The Montour Trail began life as the coal-carrying Montour Railroad, in 1877, feeding the area’s steel mills. At its peak, the railroad carried 7 million tons of coal per year. Around the turn of the 20th century, it added passenger service (1902 to 1927). American heavy industry sagged after World War II, and the Montour Railroad declined to its final end, in 1984, when the steel rails and any railroad ties worth salvaging were removed.
Later that same year, the Trail rose from disuse when Peters Township bought six miles of the railbed — creating a hiking/biking trail called Arrowhead. Two avid cyclists took it from there: Stan Sattinger and Dino Angelici responded enthusiastically to a request from the Pittsburgh Council of the American Youth Hostels to see what could be done with the “bones” of the old Montour RR, at that point a rough linear wasteland of unleveled ballast. The founding of the Montour Trail Council in 1989 was the result.
Sattinger was a Westinghouse engineer who liked biking and trains; Angelici was a dentist who was interested in developing a rails-to-trails project in the Pittsburgh area, just as the concept was gaining interest nationally. After many hours of discussion, they “took the bull by the horns,” held an organizational meeting, and jumped on for what would be an unexpectedly long ride. Two dozen people attended the first meeting, many of them eventual founding board members. The organization decided to focus solely on the Montour, even though other abandoned rail lines (such as along the Youghiogheny River) were also of interest.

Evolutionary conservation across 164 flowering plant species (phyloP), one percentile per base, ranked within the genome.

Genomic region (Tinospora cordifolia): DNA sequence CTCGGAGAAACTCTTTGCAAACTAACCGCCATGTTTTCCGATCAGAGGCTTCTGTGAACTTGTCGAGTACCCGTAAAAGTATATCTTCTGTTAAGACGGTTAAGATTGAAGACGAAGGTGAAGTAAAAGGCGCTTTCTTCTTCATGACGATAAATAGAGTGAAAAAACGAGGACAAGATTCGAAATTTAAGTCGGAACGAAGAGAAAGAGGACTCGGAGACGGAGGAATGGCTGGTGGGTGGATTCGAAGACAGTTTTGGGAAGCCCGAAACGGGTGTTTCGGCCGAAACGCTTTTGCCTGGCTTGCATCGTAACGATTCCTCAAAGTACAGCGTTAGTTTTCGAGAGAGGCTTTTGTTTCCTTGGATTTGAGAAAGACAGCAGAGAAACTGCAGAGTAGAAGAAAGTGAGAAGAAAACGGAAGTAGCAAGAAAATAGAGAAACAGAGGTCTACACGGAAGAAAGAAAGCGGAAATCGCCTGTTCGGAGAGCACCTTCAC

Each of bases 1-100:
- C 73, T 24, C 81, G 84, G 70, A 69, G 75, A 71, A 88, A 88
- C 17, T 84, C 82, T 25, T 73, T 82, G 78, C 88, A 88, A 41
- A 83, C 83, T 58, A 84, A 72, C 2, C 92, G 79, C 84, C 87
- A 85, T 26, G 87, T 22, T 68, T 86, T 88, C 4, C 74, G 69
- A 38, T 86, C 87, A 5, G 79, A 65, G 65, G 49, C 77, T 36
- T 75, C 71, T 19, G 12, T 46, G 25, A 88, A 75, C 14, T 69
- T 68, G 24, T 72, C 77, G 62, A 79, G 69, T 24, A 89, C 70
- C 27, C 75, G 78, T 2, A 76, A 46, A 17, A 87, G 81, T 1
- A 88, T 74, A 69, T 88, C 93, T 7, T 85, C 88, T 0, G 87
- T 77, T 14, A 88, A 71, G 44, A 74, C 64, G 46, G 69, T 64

Trail originals consistently chuckle about the Montour Trail’s initial concept plan, which envisioned completing the job in three years. MTC President Sattinger pointed out, “If we had said back then that it would take 25 years, it might have dampened some enthusiasm. The fact that it came to fruition in increments was a constant reminder to others to get with the program.” Vice President Angelici wisely believed in presenting MTC’s vision directly to citizens who lived in districts where the Trail would pass.
Engineer Peter Kohnke was initially recruited for MTC from the Rails-to-Trails Conservancy donor base. He agreed to become the first secretary; he later served as board president. While other members focused on creating the main line, Kohnke was excited to see a section extending into Bethel Park. But when told that the branch was less important because it “didn’t go anywhere,” Kohnke shot back, “Yes, it does. It goes to my house!” He became the branch’s unofficial champion. Kohnke holds another special place in Montour Trail history: When property on Pleasant Street in South Park Township was subdivided for residential construction (right in the middle of the proposed Trail), he personally purchased one of the lots and held it until the Montour Trail Council had money to buy it from him. That section is now called the Kohnke Corridor.
In the late 1980s, Jerry Agin stumbled upon the Montour Trail while searching for new and adventurous off-road routes for long-distance running. “I got topographic maps of where it went,” he said. “Each time I went out to explore, I discovered more Trail, and then got another topo so I could go farther.” In time, he learned about the budding Trail council and attended a meeting. His first task was to take photos of the proposed route — a 25-plus-mile trek that was strewn with railroad ballast and miscellaneous debris, too difficult to navigate by bike. Agin offered to run on the Trail with a camera, taking pictures along the way. A computer scientist and musician, he was MTC’s first membership chairman, managing the database, member communications, and initial website as membership rose gradually from zero to over 700.